Family unity a "fundamental principle" of international law: UNHCR

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Members of a Syrian refugee family huddle around a stove inside their shelter in Lebanon's Bekaa Valley. Photo: UNHCR/A. McConnell

Keeping families together is a "fundamental principle in international law" that will be violated by a policy on asylum seekers, adopted by Danish lawmakers on Tuesday.

That's the view of the UN Refugee Agency (UNHCR) responding to the new law, which will extend the waiting time for families to be together, from one year, to three.

Matthew Wells reports.

The new law passed by the Danish parliament not only allows the confiscation of money and property belonging to refugees above a certain threshold, but it also extends dramatically the waiting time for family members to be reunited, once asylum has been granted.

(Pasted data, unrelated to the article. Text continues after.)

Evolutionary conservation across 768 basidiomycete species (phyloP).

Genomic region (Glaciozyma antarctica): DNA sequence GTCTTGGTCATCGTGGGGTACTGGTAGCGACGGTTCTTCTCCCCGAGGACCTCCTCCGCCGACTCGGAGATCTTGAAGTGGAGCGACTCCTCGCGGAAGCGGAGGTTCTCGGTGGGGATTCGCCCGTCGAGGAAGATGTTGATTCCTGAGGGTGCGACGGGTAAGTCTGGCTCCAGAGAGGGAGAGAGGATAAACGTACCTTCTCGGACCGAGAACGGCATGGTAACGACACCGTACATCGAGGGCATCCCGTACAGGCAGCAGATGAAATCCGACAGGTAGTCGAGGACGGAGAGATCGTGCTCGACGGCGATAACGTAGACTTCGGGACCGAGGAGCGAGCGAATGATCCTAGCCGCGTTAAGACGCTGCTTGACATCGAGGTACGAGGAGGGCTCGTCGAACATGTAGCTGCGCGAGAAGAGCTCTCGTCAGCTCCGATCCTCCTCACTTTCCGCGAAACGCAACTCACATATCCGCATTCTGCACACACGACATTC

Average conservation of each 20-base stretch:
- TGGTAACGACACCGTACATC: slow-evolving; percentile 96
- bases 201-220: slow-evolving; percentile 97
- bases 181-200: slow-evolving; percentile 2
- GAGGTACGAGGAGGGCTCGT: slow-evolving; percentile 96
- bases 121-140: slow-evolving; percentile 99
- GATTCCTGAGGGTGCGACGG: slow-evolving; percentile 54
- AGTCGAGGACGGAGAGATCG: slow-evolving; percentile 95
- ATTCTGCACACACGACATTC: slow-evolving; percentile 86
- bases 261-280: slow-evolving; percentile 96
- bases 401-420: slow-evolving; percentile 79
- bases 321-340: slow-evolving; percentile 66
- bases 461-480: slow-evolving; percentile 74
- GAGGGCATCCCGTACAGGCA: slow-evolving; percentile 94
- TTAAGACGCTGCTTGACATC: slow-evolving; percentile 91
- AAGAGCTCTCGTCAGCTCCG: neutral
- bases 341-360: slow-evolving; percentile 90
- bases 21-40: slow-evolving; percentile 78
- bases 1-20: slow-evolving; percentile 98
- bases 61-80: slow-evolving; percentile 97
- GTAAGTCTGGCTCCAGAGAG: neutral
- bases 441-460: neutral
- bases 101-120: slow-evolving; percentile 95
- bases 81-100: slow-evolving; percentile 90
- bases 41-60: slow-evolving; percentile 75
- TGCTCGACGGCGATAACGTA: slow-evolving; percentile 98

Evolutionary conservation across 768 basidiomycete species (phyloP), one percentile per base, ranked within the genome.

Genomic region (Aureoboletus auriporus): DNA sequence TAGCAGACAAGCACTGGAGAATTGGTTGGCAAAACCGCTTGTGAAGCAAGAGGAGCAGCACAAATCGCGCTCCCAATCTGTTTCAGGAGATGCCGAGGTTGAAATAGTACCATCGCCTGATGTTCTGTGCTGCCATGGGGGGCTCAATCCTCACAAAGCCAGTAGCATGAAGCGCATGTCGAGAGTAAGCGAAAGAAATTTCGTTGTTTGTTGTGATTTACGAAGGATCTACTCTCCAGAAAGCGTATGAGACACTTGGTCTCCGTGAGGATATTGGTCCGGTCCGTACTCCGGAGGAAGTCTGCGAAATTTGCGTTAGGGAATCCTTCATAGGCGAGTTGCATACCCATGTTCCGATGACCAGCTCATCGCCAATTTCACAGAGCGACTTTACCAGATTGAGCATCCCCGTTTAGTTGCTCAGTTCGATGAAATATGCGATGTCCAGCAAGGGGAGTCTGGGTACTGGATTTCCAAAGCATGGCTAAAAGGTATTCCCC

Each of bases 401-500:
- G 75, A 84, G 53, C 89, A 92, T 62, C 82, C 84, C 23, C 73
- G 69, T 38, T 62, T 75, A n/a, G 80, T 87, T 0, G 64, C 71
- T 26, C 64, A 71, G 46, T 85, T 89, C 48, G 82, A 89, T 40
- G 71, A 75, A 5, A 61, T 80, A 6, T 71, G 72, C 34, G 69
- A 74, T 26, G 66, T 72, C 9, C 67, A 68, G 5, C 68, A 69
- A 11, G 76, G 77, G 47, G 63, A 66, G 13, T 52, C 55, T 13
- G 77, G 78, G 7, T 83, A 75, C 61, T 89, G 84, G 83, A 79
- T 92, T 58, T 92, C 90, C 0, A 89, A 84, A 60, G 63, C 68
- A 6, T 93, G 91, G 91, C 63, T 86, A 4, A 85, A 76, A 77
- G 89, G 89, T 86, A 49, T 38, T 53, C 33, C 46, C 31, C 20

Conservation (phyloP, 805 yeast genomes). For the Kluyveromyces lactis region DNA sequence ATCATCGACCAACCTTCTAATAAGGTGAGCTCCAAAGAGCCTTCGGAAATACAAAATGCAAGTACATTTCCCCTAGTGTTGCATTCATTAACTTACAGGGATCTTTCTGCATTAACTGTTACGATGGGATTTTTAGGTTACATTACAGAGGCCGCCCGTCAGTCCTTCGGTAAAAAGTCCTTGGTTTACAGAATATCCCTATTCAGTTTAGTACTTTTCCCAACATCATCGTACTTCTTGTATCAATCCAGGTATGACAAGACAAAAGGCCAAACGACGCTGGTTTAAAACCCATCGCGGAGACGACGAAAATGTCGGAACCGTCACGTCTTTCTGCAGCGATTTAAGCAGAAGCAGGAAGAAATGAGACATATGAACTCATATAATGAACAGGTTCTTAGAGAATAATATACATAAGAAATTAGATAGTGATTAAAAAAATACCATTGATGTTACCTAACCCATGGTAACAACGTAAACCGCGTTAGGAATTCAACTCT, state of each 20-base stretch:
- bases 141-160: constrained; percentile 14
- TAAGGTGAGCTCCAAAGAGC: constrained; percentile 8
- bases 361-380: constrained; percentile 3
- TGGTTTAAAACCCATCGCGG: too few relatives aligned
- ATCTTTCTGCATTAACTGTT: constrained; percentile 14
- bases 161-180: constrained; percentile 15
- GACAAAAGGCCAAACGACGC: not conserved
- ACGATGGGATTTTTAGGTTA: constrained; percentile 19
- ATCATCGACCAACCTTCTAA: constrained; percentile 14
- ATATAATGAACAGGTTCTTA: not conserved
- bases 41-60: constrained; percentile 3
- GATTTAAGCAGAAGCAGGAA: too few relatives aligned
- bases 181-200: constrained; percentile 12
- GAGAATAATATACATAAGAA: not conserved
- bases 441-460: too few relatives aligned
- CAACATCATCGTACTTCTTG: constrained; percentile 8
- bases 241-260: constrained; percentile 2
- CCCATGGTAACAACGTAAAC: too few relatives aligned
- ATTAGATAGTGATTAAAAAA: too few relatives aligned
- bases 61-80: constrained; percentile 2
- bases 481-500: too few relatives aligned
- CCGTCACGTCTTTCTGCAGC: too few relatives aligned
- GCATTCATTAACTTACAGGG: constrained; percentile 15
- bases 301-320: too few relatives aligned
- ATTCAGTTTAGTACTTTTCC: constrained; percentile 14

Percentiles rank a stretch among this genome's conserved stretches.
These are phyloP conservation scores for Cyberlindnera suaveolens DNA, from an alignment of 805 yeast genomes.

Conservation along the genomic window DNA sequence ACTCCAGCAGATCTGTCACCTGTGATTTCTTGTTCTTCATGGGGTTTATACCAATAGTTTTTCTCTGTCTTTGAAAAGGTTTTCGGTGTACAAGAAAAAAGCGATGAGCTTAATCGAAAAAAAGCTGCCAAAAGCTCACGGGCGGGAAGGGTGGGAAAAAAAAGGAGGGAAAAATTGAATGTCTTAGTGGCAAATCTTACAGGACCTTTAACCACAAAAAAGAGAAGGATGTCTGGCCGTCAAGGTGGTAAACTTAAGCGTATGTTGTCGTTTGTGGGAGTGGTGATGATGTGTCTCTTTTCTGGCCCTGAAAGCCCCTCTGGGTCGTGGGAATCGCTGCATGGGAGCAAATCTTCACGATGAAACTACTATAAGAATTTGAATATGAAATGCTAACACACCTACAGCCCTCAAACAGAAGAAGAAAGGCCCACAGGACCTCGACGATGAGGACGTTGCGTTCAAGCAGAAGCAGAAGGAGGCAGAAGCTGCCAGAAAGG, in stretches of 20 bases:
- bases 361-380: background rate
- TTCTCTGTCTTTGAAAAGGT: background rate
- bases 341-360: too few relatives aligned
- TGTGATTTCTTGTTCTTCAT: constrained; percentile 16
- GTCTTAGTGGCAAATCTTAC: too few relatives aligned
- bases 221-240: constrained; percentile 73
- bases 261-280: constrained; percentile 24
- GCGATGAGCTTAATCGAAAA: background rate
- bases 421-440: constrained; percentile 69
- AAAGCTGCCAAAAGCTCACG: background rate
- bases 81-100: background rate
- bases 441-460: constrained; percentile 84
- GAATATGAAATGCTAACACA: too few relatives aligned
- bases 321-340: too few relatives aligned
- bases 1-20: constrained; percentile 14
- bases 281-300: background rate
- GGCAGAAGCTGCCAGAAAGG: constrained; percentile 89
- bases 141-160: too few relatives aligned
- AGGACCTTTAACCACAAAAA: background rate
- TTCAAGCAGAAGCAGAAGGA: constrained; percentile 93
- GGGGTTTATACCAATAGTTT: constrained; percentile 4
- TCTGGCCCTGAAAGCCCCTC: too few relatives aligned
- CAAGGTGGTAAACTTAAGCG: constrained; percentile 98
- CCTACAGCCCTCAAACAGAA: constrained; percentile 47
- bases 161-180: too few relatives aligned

Here's Adrian Edwards, chief spokesperson for UNHCR in Geneva.

"To give Danish police the authority to search and confiscate valuables from asylum seekers sends damaging messages in our view, it runs the risk of fueling sentiments of fear and discrimination rather than promoting solidarity with people in need of protection. On the limited access to family reunification, family unity is a fundamental principle in international law."

Lawmakers who voted for it, argue that the policy brings refugees, from places like Syria, in line with out-of-work Danes, and that the increased waiting time will help to discourage new arrivals.

Denmark is expecting to receive around 20,000 asylum seekers in 2016, compared with 15,000 last year, according to news reports.

Matthew Wells, United Nations.

Duration: 1'01"

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